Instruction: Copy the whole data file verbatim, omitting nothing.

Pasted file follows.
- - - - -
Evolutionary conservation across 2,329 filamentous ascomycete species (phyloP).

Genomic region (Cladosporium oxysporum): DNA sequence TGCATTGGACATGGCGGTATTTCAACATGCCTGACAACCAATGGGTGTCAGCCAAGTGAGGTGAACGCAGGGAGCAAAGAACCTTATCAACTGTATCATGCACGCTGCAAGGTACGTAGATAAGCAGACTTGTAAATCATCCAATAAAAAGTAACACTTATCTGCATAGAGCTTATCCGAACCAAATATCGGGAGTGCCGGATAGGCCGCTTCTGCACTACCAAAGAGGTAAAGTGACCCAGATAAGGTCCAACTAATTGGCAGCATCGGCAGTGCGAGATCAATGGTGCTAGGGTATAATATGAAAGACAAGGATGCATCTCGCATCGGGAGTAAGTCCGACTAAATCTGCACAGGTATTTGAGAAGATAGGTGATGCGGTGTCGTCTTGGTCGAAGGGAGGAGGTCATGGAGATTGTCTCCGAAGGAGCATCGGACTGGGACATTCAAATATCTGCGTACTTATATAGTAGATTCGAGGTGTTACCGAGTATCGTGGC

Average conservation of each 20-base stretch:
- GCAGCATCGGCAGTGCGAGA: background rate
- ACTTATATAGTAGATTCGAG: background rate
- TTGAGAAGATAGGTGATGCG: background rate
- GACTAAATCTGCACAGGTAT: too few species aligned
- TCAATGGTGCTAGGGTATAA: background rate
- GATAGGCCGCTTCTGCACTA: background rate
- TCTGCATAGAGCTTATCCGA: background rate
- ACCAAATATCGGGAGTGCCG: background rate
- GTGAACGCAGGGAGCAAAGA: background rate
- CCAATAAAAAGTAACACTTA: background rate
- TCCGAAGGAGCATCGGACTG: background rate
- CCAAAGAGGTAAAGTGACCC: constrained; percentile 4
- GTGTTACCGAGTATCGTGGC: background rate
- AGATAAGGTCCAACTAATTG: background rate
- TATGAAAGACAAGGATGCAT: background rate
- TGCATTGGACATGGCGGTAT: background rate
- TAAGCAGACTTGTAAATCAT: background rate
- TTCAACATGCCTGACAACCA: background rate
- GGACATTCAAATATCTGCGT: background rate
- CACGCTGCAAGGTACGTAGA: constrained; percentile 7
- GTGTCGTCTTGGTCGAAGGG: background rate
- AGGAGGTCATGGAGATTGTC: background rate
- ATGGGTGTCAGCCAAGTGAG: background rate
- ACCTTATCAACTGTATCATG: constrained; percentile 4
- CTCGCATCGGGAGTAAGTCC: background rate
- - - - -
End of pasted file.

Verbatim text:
Evolutionary conservation across 2,329 filamentous ascomycete species (phyloP).

Genomic region (Cladosporium oxysporum): DNA sequence TGCATTGGACATGGCGGTATTTCAACATGCCTGACAACCAATGGGTGTCAGCCAAGTGAGGTGAACGCAGGGAGCAAAGAACCTTATCAACTGTATCATGCACGCTGCAAGGTACGTAGATAAGCAGACTTGTAAATCATCCAATAAAAAGTAACACTTATCTGCATAGAGCTTATCCGAACCAAATATCGGGAGTGCCGGATAGGCCGCTTCTGCACTACCAAAGAGGTAAAGTGACCCAGATAAGGTCCAACTAATTGGCAGCATCGGCAGTGCGAGATCAATGGTGCTAGGGTATAATATGAAAGACAAGGATGCATCTCGCATCGGGAGTAAGTCCGACTAAATCTGCACAGGTATTTGAGAAGATAGGTGATGCGGTGTCGTCTTGGTCGAAGGGAGGAGGTCATGGAGATTGTCTCCGAAGGAGCATCGGACTGGGACATTCAAATATCTGCGTACTTATATAGTAGATTCGAGGTGTTACCGAGTATCGTGGC

Average conservation of each 20-base stretch:
- GCAGCATCGGCAGTGCGAGA: background rate
- ACTTATATAGTAGATTCGAG: background rate
- TTGAGAAGATAGGTGATGCG: background rate
- GACTAAATCTGCACAGGTAT: too few species aligned
- TCAATGGTGCTAGGGTATAA: background rate
- GATAGGCCGCTTCTGCACTA: background rate
- TCTGCATAGAGCTTATCCGA: background rate
- ACCAAATATCGGGAGTGCCG: background rate
- GTGAACGCAGGGAGCAAAGA: background rate
- CCAATAAAAAGTAACACTTA: background rate
- TCCGAAGGAGCATCGGACTG: background rate
- CCAAAGAGGTAAAGTGACCC: constrained; percentile 4
- GTGTTACCGAGTATCGTGGC: background rate
- AGATAAGGTCCAACTAATTG: background rate
- TATGAAAGACAAGGATGCAT: background rate
- TGCATTGGACATGGCGGTAT: background rate
- TAAGCAGACTTGTAAATCAT: background rate
- TTCAACATGCCTGACAACCA: background rate
- GGACATTCAAATATCTGCGT: background rate
- CACGCTGCAAGGTACGTAGA: constrained; percentile 7
- GTGTCGTCTTGGTCGAAGGG: background rate
- AGGAGGTCATGGAGATTGTC: background rate
- ATGGGTGTCAGCCAAGTGAG: background rate
- ACCTTATCAACTGTATCATG: constrained; percentile 4
- CTCGCATCGGGAGTAAGTCC: background rate